As I mentioned before, when people panic they tend to forget basic facts surrounding a case. In this situation it's pretty clear that there are multiple instances of "prior art" in existance, ranging from IRC to Zephyr to plain old UNIX "talk." So what if AOL decides to sue an IM company for royalties? Any defense to such a lawsuit would surely bring this up. With evidence like that produced the patent would quickly lose any teeth it might have had and would either be directly overturned or made into something that not even the most smug legal counsel would attempt to collect on.

As to the remark about companies or individuals lacking money with which to defend themselves should AOL actually risk such a lawsuit: If you feel so strongly about this matter (and the numerous other potential patent time bombs that could "destroy" the usability of the Internet the way you seem to feel this will "destroy" IM usability) I suggest you hedge your bet and make a donation to the Electronic Frontier Foundation at www.eff.org. They'd most certainly get involved with such a matter were it to occur, and with their help I'm sure the case would be quickly overturned. The EFF has been involved in a number of cases and this one seems right up their alley were it to go to a trial.

However, until it comes to that I think it's safe to say the sky is in fact not falling.

If I may do a bit of stumping for something I believe in here.... if bad patents like this and frivolous copyright lawsuits really bother people as much as they like to claim it does then I find myself wondering why more people aren't making their opinions known to the government and more donations aren't being made to groups like the EFF. The solution to these problems are votes, donations and involvement. Hollywood and big companies win because they have lobbyists working in their favor. Doesn't it make sense to be a lobbyist working in your own favor?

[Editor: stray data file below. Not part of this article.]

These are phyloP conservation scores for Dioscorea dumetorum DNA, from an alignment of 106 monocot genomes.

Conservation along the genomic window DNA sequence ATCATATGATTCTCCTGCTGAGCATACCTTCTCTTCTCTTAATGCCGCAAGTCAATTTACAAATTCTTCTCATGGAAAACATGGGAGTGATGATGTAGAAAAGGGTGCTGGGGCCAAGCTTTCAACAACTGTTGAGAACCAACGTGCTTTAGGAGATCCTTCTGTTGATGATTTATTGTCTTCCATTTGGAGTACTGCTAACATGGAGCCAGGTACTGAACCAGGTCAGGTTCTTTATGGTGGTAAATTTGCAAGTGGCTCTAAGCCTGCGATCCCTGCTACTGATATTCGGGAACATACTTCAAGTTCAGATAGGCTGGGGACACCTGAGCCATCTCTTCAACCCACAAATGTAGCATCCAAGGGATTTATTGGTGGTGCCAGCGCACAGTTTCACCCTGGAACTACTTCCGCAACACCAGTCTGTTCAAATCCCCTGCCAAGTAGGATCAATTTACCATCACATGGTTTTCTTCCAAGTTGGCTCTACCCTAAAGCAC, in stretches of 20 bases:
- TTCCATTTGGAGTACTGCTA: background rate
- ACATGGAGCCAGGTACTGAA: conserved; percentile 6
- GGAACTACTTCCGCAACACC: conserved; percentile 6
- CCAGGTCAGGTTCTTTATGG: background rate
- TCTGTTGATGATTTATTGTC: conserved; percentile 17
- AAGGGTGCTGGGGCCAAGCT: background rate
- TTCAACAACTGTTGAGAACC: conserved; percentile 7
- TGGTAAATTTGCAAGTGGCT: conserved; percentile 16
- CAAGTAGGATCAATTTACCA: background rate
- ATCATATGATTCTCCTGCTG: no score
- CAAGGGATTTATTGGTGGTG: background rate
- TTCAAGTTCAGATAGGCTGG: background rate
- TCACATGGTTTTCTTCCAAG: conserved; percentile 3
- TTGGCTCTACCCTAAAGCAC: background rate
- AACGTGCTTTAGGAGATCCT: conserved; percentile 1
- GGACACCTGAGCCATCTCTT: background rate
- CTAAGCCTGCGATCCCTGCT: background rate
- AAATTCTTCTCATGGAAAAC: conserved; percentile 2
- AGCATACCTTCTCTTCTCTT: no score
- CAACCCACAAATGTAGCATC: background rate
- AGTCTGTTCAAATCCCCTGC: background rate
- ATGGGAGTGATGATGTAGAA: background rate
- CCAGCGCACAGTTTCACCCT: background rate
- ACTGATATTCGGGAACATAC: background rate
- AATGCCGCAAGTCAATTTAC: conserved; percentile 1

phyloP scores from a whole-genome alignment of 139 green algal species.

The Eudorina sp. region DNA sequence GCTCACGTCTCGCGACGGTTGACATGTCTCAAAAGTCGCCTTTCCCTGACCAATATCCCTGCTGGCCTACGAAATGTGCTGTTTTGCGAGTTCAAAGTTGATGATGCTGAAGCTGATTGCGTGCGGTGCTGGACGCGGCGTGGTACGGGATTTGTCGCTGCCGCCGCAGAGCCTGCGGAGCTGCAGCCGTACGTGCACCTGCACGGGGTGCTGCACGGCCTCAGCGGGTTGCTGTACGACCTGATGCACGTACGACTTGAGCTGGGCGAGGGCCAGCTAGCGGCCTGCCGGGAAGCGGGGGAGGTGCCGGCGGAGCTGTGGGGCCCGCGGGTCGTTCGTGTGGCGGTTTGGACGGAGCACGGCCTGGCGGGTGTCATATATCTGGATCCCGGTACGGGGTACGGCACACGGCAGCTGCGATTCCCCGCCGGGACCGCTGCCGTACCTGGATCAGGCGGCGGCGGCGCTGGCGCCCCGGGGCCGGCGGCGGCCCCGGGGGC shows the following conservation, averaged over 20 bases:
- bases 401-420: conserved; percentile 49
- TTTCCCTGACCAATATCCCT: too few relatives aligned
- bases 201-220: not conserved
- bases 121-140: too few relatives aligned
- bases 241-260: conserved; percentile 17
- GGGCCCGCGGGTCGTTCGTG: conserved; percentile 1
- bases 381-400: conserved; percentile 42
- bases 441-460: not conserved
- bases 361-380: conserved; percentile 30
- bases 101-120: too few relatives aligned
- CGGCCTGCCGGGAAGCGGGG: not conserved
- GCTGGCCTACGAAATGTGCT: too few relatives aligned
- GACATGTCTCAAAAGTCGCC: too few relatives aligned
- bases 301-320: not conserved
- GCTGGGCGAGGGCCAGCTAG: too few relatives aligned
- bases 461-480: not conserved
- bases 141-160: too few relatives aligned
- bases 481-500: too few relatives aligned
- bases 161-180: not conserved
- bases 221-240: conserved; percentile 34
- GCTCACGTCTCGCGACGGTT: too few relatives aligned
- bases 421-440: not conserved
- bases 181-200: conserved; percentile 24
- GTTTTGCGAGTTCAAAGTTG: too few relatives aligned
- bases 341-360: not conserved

-Feren
"We use them for divine retribution."

Your rating: None

If PBS is to be believed, Nicola Tesla applied for and was granted a
patent on radio broadcasting and detection. When, instead of using it
for long distance communication, he tried to adapt it to power
transmission, (something he thought more important), his patent was
taken away and given to his rival, Marconi. Then, just as it was about
to expire, the US Patent Office relented and restored it to Tesla...
just before he died.
If MicroSoft wants to fight this patent, they probably still can. I
wonder how much it would take to point out that, (as somebody already
said), the technology's been in the public domain for 30-odd years.
Ya gotta wonder....
D'Otter

Your rating: None

Didn't Nicola Tesla also design the world's first deathray?

Your rating: None

No, no, that was distinctly the Martians. Didn't you ever see The War of the Worlds?

:)

-Feren
"We use them for divine retribution."

Your rating: None

Unix's "write" command.

Your rating: None

Sign the Petition for a patent free Europe:

http://www.noepatents.org

To learn more about patent law please go to

http://swpat.ffii.org

Your rating: None

Yes. Because there have been a few bad patents we clearly need to ban pantents entirely because they serve no useful purpose except to prevent us from obtaining our utopian society.

While we're on the trend of banning things that momentarily inconvenience us, can we please outlaw the following?
1) Traffic jams
2) Traffic lights
3) Stop signs
4) Pedestrians
5) Chlorine (it stings my eyes when I'm swimming)
6) Waiting lines at airports
7) The dentist

Post new comment

  • Web page addresses and e-mail addresses turn into links automatically.
  • Allowed HTML tags: <a> <img> <b> <i> <s> <blockquote> <ul> <ol> <li> <table> <tr> <td> <th> <sub> <sup> <object> <embed> <h1> <h2> <h3> <h4> <h5> <h6> <dl> <dt> <dd> <param> <center> <strong> <q> <cite> <code> <em>
  • Lines and paragraphs break automatically.

More information about formatting options

CAPTCHA
This test is to prevent automated spam submissions.

About the author

Crassusread storiescontact (login required)

    a web designer from Southern California, interested in furries, tail designing, art, music and sociology